A woman hates her “soul-destroying” corporate job, but can’t afford to leave it because of her $2.3m home in Sydney and her “sky-high” mortgage.
Kate Thomas* earns $260,000 a year, yet she compares her salary to a “golden handcuff”, leaving her stuck in a job that makes her “pathetic” because she needs to pay off a mega mortgage. it occurs.
He is one of millions of Australians in the same situation, especially as property prices have skyrocketed during the pandemic.
New research has revealed that two-thirds of Australians feel they have to choose between their dream job and being able to pay off their mortgage or buy a home.
Research from Bluestone Home Loans found that high-income Australians, Millennials and NSW borrowers were most likely to be forced to remain in their current jobs.
Big earners in particular felt trapped, with 60 percent of those with household incomes between $100,000 and $149,000 stuck in their jobs, compared with 57 percent of those earning more than $150,000, only Earned less than 42 percent. $50,000.
‘Destroying the Soul’
While Ms. Thomas said she is looking for a new job, nothing pays as much as her current marketing role.
The positions she’s seen will require a massive $40,000 pay cut, meaning she’s “stuck” at her tech company employer, after buying a $2.3 million three-bedroom home in Sydney.
The mother, in her 30s, said her husband doesn’t have enough money to take a big hit on his salary and that paying off such a huge mortgage is “quite stressful”.
Yet, especially for the past two years, she felt that her work had been “soul destroying”.
Not only have they not been challenged, but their ethics and values do not align with the business’s focus on profits, she said.
“I feel like I want to make a difference and improve things for others but by working in marketing you are selling s**t to people and I just don’t feel complete that way. What I’m doing I feel a certain level of guilt for that,” she told news.com.au.
“Maybe as I get older and have kids, I don’t feel like I’m giving back to society and my ethics and values have evolved over time. That’s why I’m part of a bigger corporate giant and Wheels Moving around and it’s about being profitable, but how am I helping people and giving back to society?
But Ms. Thomas does not see an end to her misery, which she said “eats him up”.
“I feel like I’m on that mouse wheel where I’m just moving and I can’t really get off and I can’t change anything,” she explained.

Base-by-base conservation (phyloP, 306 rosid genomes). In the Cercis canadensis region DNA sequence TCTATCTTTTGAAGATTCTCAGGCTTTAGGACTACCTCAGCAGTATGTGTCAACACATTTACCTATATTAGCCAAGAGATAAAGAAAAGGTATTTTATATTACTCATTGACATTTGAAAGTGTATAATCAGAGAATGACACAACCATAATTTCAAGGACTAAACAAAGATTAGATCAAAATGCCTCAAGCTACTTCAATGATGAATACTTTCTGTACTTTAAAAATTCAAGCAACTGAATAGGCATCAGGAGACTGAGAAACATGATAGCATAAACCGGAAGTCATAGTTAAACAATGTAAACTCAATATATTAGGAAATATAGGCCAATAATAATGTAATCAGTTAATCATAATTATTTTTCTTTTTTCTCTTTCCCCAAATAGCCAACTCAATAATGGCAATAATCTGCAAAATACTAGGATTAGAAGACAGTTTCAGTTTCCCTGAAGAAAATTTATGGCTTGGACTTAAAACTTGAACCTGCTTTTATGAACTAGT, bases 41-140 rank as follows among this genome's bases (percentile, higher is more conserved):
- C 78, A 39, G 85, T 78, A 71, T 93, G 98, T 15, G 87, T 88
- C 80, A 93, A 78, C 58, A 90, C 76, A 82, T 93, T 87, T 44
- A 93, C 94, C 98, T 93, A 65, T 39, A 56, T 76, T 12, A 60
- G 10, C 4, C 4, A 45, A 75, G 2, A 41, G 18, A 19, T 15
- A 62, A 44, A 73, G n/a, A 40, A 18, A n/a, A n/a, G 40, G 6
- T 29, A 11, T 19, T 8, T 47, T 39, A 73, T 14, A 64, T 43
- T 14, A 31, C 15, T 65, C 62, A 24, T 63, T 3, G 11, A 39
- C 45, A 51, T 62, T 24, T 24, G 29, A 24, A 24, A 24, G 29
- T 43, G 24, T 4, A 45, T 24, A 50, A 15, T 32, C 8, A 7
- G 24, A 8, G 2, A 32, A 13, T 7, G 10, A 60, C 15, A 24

“I’m sad at my job… there’s a lot of political stuff and the company culture isn’t great and it’s always about making sure the optics are right.”
He said the Australian’s “weird obsession with home ownership” didn’t help as the couple felt pressured to put it on the market a few years ago, yet still didn’t love the home they bought.
“I’m afraid if we didn’t have the house we’d have to pay the price and be in worse shape in the long term, so I hope it pays off in the long term, but who knows? It’s a strange place to live in.” is,” she admitted.
“I think I need to change my mindset and accept it, but I feel uncomfortable about it. But for the foreseeable future I can’t see anything changing with little kids, because we Call them money pits.”
Instead Ms. Thomas “fantasies” about becoming a psychologist, counselor or teacher to help people, but she said that would mean selling the house, which she said was impossible.
Millennials and Gen Z . bad choice for
Yet the stress around careers and home ownership is worse for the younger generation, the research found.
More than one in three Australians believe that pursuing their dream job will affect their chances of buying a home, with Millennials and Gen Z feeling it the most.
For borrowers who are not already in their dream job, 40 percent were planning to pursue their preferred career path within five years of buying their home, yet 50 percent were after their dream career. There was no plan to leave.
James Angus, chief customer officer of Bluestone Home Loans, said there is a lot of noise about The Great resignation as people reevaluate their priorities in the wake of COVID-19.
“Nevertheless, in Australia, the number of workers who have resigned has fallen to the lowest level ever. According to data from the Australian Bureau of Statistics, only 7.6 per cent of employed Australians changed jobs as of February 2021, a number that has been declining steadily since a peak of 19.5 per cent in 1988-89,” he said.
“As home loan affordability has declined sharply over the past few years and loan restrictions have been tightened, Australian borrowers have had to make the tough choice of whether to pursue their dream job or buy a home.
“And the data is showing that many people are choosing to realize their financial goal of owning their own home before pursuing their career goals. But ultimately, feeling trapped in a job is not good for individuals and it is not good for the health and innovation of the Australian economy.”
*Name has been changed